Before us, learned counsel for the plaintiff did not argue on the lines notified in the second ground of appeal: his argument was that the defendant put in an appearance; that there were magazines issued by Shell BP; that letters were addressed to Shell BP; and that they held themselves out as Shell BP Port Harcourt: therefore they could be sued as that.

It was true that the company put in an appearance; but that did not prevent it from objecting that the defendant named in the writ of summons was not a legal person. An officer of the company must have been served with the writ, and it was right that the company should appear and object, as it wished to do, that the action was not properly constituted. As for the other arguments, they were statements of fact made by counsel to us for which there was no evidence. This the learned counsel admitted in reply-that he had added facts not on record, and he asked for leave to put in an affidavit, which we did not think he ought to have. We should also like to note that counsel ought not to have argued on lines different from those notified in his ground of appeal.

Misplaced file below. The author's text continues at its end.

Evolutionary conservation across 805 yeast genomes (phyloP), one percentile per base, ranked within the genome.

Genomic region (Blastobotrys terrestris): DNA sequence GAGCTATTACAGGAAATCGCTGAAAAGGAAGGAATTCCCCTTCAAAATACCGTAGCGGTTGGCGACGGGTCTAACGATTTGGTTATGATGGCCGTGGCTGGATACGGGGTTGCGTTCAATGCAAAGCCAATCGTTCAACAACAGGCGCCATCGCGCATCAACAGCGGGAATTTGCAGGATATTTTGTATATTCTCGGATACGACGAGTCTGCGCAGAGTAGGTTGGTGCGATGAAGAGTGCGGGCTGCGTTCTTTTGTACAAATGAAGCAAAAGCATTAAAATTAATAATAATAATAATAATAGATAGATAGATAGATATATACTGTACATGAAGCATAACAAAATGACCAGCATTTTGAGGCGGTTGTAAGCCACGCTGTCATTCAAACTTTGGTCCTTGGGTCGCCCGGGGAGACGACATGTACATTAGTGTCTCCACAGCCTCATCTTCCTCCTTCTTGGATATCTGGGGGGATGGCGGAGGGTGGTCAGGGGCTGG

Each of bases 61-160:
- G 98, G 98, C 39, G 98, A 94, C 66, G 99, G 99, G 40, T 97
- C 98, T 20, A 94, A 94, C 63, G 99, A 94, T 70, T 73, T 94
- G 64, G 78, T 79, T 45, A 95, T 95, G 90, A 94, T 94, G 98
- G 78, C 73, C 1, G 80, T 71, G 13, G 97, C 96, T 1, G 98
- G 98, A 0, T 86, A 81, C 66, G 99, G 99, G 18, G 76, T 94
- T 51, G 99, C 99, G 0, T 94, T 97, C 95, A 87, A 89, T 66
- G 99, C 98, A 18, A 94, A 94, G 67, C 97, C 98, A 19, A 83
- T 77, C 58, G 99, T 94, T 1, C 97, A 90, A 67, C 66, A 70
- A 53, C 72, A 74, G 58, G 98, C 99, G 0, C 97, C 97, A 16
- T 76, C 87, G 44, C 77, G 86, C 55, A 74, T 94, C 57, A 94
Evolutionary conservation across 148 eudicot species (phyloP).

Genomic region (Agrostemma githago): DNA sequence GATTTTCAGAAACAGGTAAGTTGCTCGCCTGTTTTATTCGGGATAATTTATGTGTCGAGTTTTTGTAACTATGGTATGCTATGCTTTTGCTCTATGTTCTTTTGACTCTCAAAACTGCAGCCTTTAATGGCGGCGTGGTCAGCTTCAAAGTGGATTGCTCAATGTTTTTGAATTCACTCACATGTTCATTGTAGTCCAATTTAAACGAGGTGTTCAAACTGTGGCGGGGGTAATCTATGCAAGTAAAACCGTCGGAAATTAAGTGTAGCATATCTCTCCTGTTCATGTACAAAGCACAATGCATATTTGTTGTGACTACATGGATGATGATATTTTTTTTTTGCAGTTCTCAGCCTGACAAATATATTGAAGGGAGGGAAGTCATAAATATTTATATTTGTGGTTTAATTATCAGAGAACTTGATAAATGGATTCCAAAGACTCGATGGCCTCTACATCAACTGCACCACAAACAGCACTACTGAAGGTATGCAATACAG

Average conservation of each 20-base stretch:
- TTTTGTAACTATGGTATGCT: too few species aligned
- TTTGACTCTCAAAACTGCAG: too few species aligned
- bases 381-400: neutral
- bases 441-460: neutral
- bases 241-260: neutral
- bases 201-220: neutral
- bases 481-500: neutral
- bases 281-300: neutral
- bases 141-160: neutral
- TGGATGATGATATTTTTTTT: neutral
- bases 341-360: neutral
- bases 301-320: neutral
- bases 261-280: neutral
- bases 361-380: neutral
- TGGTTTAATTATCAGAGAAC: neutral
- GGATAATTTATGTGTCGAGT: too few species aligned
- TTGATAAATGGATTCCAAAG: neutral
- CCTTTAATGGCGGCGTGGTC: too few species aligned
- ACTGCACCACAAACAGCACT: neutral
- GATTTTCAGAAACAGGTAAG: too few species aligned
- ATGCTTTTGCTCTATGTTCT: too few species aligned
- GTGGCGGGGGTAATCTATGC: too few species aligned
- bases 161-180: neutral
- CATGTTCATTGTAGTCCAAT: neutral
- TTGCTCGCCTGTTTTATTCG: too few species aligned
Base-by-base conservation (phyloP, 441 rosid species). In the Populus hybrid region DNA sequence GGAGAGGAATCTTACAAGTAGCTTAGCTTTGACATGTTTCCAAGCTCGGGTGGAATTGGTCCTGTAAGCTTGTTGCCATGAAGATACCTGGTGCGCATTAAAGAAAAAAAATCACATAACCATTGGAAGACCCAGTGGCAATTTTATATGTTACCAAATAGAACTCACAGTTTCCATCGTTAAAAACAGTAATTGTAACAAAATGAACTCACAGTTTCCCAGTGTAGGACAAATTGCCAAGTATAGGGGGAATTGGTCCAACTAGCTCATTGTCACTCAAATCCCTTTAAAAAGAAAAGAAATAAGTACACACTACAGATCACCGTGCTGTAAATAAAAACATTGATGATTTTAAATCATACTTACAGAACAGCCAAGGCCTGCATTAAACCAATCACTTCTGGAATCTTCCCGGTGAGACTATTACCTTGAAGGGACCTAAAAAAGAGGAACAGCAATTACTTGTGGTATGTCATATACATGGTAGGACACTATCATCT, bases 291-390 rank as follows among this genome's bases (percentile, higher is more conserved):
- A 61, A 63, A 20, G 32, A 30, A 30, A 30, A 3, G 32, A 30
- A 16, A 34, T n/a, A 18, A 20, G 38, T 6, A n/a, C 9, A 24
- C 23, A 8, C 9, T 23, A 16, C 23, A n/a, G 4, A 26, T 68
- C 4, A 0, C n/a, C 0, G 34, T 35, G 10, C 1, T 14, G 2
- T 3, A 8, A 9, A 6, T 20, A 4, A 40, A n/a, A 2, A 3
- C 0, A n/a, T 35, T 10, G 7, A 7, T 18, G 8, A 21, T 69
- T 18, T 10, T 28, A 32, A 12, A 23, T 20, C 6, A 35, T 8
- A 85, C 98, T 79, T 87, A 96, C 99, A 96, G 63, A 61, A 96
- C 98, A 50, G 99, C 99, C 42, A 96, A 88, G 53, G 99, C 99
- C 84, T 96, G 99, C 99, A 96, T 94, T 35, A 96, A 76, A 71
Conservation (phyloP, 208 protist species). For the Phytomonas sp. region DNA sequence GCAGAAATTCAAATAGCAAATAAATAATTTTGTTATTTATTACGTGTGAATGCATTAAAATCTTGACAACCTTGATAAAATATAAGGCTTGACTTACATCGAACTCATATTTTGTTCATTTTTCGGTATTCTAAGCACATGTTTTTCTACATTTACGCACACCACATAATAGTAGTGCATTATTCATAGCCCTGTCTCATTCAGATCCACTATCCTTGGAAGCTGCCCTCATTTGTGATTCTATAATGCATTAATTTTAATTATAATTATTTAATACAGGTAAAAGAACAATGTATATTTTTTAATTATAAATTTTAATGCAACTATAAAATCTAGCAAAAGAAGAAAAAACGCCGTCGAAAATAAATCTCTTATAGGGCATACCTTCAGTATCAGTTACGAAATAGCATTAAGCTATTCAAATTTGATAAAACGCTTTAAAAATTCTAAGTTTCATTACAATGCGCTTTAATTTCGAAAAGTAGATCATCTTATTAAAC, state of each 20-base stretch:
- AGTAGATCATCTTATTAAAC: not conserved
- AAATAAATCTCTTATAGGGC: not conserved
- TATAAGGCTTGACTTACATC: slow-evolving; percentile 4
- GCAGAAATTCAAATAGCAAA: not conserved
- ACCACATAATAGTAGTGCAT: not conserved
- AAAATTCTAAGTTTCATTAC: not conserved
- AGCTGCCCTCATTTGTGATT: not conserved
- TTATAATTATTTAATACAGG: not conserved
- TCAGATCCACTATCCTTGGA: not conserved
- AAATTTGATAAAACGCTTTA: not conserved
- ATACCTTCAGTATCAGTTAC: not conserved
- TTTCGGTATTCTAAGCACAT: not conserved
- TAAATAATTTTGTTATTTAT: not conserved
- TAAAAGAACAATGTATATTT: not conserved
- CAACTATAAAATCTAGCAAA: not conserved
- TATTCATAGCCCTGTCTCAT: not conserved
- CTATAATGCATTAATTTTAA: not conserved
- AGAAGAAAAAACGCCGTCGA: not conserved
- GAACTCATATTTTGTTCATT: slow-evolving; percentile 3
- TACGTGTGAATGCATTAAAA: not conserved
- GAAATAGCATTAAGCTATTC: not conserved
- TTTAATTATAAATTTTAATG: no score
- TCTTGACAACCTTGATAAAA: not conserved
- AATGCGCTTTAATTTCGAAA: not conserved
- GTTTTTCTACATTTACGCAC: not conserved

This appeal illustrates the need for care in bringing an action. It is common knowledge, or ought to be, that a company is registered under the Companies Act and has a registered name: s.18(2). This can easily be found out; it has to be shown on a signboard at its place of business pursuant to section 65(1); and it can be ascertained under s. 231(5) of the Companies Act from the Registrar. There is little excuse, if any, for a plaintiff who sues for wrongful dismissal not suing the company by its registered name. If there was any excuse for the mistake, no affidavit of the facts was prepared; the need for it would have been realised if the authorities had been looked up.

Learned counsel for the company referred to Alexander Mountain & Co. (suing as a firm) v. Rumere Ltd. [1948] 2 K.B. 436. There the plaintiff was wrongly named. The plaintiff’s solicitors applied on an affidavit to amend in the High Court, but amendment was refused. They prepared an affidavit of more facts and put it in on appeal, presumably by leave. They were diligent in explaining the circumstances, and that case is useful on the need for diligence to explain.